Of course, we know now that breathing in bits of silica is really, really bad for the lungs. The dangers of working with asbestos had already started to be known as early as 1899, when asbestos miners started having lung problems and dying young. The more asbestos was studied, the more dangerous doctors realized it was—but since it was so useful, and the effects of asbestos damage on the lungs usually took years and years to manifest, businesses continued to ignore the warnings. Asbestos was even used in cigarette filters during the 1950s, as if smoking wasn’t already bad enough.

These days, most uses of asbestos have been banned around the world, but if you’ve seen those TV commercials asking if you or someone you know suffers from mesothelioma, and you might be entitled to compensation, that’s a disease caused by breathing in asbestos dust. Some industries still use asbestos.

It sounds like asbestos being called salamander wool was named not because people literally thought they were made from hairs harvested from salamanders but because asbestos cloth resisted fire and heat the way salamanders were supposed to. These days chefs use a really hot grill called a salamander to sear meats and other foods, which is named after the folkloric animal, but no one believes it has anything to do with real salamanders. At least, I hope not. Then again, there are pictures of salamanders in medieval bestiaries showing salamanders with hair, which argues that at least some people really truly believed that asbestos came from salamanders.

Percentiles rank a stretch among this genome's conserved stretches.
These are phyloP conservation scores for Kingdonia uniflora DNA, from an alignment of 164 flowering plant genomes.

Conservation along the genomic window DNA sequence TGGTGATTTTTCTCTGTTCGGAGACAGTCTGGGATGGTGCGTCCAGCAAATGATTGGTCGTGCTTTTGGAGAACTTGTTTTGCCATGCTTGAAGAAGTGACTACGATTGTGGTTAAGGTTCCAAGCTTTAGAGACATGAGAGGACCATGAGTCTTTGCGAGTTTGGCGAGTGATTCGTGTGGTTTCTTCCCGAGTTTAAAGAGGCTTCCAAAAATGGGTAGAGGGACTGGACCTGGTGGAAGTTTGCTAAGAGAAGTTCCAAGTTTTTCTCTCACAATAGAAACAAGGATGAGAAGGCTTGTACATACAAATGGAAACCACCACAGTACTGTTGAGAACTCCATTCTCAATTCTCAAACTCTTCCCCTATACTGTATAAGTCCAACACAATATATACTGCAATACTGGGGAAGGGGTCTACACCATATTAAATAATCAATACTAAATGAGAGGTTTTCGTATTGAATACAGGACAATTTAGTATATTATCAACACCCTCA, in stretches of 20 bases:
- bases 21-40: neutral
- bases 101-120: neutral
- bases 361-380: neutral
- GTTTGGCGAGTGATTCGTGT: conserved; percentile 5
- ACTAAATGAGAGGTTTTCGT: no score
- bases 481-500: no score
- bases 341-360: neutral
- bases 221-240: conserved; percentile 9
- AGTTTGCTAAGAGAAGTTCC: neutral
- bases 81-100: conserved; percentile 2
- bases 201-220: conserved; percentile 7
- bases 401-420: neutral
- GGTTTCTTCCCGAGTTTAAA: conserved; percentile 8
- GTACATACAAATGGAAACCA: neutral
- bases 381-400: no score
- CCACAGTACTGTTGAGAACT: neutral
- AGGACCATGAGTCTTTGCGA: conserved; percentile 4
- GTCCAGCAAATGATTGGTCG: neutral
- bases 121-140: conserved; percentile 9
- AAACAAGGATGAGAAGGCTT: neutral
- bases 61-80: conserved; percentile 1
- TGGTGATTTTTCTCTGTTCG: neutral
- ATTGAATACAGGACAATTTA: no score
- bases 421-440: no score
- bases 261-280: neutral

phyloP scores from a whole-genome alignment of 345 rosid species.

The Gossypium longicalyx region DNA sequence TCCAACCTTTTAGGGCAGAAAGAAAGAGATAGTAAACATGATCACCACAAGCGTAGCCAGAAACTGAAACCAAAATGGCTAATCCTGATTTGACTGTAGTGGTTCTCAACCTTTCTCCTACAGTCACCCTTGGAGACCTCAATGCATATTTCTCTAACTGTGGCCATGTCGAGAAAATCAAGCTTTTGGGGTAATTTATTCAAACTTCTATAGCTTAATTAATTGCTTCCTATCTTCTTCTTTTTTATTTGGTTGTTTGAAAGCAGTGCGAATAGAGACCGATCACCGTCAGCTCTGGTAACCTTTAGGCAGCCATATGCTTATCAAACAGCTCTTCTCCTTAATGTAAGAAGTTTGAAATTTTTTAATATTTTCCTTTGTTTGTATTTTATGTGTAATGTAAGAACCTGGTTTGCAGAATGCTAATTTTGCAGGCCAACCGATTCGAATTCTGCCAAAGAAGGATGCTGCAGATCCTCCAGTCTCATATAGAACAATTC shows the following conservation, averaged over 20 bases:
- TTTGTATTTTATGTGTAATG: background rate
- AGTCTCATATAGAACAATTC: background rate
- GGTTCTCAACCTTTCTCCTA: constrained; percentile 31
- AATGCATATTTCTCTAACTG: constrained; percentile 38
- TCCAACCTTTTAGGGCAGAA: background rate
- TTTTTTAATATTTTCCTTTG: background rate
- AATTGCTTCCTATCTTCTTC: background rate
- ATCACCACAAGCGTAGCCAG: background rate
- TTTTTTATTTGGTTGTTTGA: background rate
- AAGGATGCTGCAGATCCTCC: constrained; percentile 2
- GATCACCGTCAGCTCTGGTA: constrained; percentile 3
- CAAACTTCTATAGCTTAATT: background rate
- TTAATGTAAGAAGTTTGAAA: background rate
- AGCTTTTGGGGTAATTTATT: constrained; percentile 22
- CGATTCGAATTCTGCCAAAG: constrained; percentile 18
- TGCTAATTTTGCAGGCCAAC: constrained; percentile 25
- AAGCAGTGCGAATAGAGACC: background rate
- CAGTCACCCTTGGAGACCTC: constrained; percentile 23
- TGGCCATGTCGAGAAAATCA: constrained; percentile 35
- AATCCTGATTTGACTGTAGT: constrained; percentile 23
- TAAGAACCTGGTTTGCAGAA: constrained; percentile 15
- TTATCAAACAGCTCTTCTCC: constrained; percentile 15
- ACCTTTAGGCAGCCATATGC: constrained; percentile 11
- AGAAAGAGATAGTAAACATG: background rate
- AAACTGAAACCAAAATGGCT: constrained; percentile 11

Because tiger salamanders are large and not endangered, they’re good subjects for study. Researchers have learned some surprising things by studying the behavior and physiology of tiger salamanders. For instance, salamanders in general have legs that haven’t changed that much from those of the first four-legged animals, or tetrapods. Researchers study the way tiger salamanders walk to learn more about how early tetrapods evolved. And yes, this research did involve filming tiger salamanders walking on a tiny treadmill.

You can find Strange Animals Podcast online at strangeanimalspodcast.com. We’re on Twitter at strangebeasties and have a facebook page at facebook.com/strangeanimalspodcast. If you have questions, comments, or suggestions for future episodes, email us at strangeanimalspodcast@gmail.com. If you like the podcast and want to help us out, leave us a rating and review on Apple Podcasts or whatever platform you listen on. We also have a Patreon if you’d like to support us that way.

Thanks for listening!